Flipkart Deal: Tax Dept to Act Once Walmart Obtains Regulatory Nod

Walmart had, on 9 May, announced that it would pay about $16 billion to buy about 77 percent stake in Flipkart.

Published
India
3 min read
Walmart Inc on 9 May announced that it would pay $16 billion for an initial stake of approximately 77 percent in  e-commerce company Flipkart.
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E-commerce major Flipkart has shared some details with the income tax authorities on its $16 billion deal with US-based Walmart, but the Income Tax Department will act only after regulatory approvals have been obtained, an official said.

The department is currently studying the details received from the company, the official said, adding that they can issue notices seeking details of taxes withheld once the transactions are completed.

Last month, the tax department had written to Bentonville, Arkansas-based Walmart saying that the US company can seek guidance about the tax liability under Section 195 (2) of the Income Tax Act.

Under Section 195 of the Act, anyone making payment to non-residents is required to deduct tax (commonly known as withholding tax).

The official said Flipkart has filed some details with the tax authorities and the same are being examined.

“There is no action required right now on our part. We will wait till the regulatory clearances are obtained,” the official told PTI.

Nangia Advisors LLP managing partner Rakesh Nangia said the Income Tax Department has the power to issue notices under Section 133(6) of the IT Act to any party involved in this mega-deal, including Flipkart, Walmart or any of the investors selling their stake.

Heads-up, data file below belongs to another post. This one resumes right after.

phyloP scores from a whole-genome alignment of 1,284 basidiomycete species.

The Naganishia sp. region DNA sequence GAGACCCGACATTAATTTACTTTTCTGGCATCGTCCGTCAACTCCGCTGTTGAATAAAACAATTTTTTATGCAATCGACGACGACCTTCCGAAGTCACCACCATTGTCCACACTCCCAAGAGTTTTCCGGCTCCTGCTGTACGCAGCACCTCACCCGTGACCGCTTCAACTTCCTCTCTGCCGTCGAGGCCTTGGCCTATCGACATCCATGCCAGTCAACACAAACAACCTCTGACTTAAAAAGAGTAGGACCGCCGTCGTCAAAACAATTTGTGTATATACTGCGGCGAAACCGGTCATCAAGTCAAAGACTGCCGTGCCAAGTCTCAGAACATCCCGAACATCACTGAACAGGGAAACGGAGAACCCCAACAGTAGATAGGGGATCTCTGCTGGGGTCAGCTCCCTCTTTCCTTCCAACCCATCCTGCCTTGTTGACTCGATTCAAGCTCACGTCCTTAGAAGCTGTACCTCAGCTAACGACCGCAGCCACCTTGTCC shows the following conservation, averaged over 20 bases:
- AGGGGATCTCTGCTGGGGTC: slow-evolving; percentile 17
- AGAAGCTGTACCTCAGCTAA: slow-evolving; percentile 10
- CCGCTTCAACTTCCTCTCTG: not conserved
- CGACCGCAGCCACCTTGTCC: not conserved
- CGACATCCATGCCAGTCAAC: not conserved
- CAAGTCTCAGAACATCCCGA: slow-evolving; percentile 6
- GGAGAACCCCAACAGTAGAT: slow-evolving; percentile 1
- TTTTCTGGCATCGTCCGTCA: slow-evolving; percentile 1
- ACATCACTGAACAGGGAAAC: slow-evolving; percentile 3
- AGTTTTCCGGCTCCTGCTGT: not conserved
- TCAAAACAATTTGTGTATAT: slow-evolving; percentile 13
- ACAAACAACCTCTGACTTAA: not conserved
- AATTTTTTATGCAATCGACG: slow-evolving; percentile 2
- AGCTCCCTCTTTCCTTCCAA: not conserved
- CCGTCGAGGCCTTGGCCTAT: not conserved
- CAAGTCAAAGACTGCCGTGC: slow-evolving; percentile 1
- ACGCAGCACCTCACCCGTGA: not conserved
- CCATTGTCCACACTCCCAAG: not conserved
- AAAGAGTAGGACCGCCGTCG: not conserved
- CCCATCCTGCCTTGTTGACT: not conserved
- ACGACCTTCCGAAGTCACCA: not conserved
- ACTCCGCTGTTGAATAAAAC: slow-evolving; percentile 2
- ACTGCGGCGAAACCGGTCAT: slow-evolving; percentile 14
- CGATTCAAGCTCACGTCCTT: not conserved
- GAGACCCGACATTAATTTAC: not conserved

If the department is not satisfied with the reply or explanation furnished by the purchaser or payer, it may hold the purchaser or payer as ‘assessee in default’ for failure to withhold appropriate taxes under Section 195 of the Act. 
Rakesh Nangia

The department currently is going through the Section 9 (1) of the Income Tax law, which deals with indirect transfer provisions, to see if the benefits under the bilateral tax treaties with countries like Singapore and Mauritius, could be available for foreign investors selling stakes to Walmart.

Singapore-registered Flipkart Pvt Ltd holds majority stake in Flipkart India.

Walmart had, on 9 May, announced that it would pay about $16 billion to buy about 77 percent stake in Flipkart. Significant shareholders in the Bengaluru-based company like SoftBank, Naspers, venture fund Accel Partners and eBay has agreed to sell their shares, as well as Sachin Bansal.

Experts, however, said that the only regulatory clearance that the deal would need is from the Competition Commission of India.

According to V Lakshmikumaran, Managing Partner of law firm Lakshmikumaran & Sridharan, “Under Section 6 of the Competition Act, the Walmart will have to seek clearance from the CCI as it is going to be a major player in the e-commerce sector.”

Besides, Walmart will also have to adhere to the guideline of the Commerce Ministry on marketplace model of e-commerce which allows 100 percent foreign direct investment under automatic route, he said.

As per the Department of Industrial Policy and Promotion guidelines, marketplace model means providing an information technology platform by an e-commerce entity on a digital and electronic network to act as a facilitator between a buyer and seller.

E-commerce marketplaces are permitted to provide support services to sellers in respect of warehousing, logistics, order fulfilment, call centre, payment collection and other services. However, such entities will not exercise ownership over the inventory.

Regulatory clearances have become important in the wake of complaints filed by RSS-affiliate Swadeshi Jagran Manch (SJM) to the DIPP alleging that US retail giant Walmart was "circumventing" rules for a "back-door entry" into India.

The DIPP has referred SJM’s complaint to the ED, Reserve Bank, CCI and the Income Tax Department.

Besides, traders body CAIT, too, have complained to the Enforcement Directorate for alleged violation of the government's FDI policy. It has also approached the CCI saying that the deal will create unfair competition and an uneven level playing field for domestic players.

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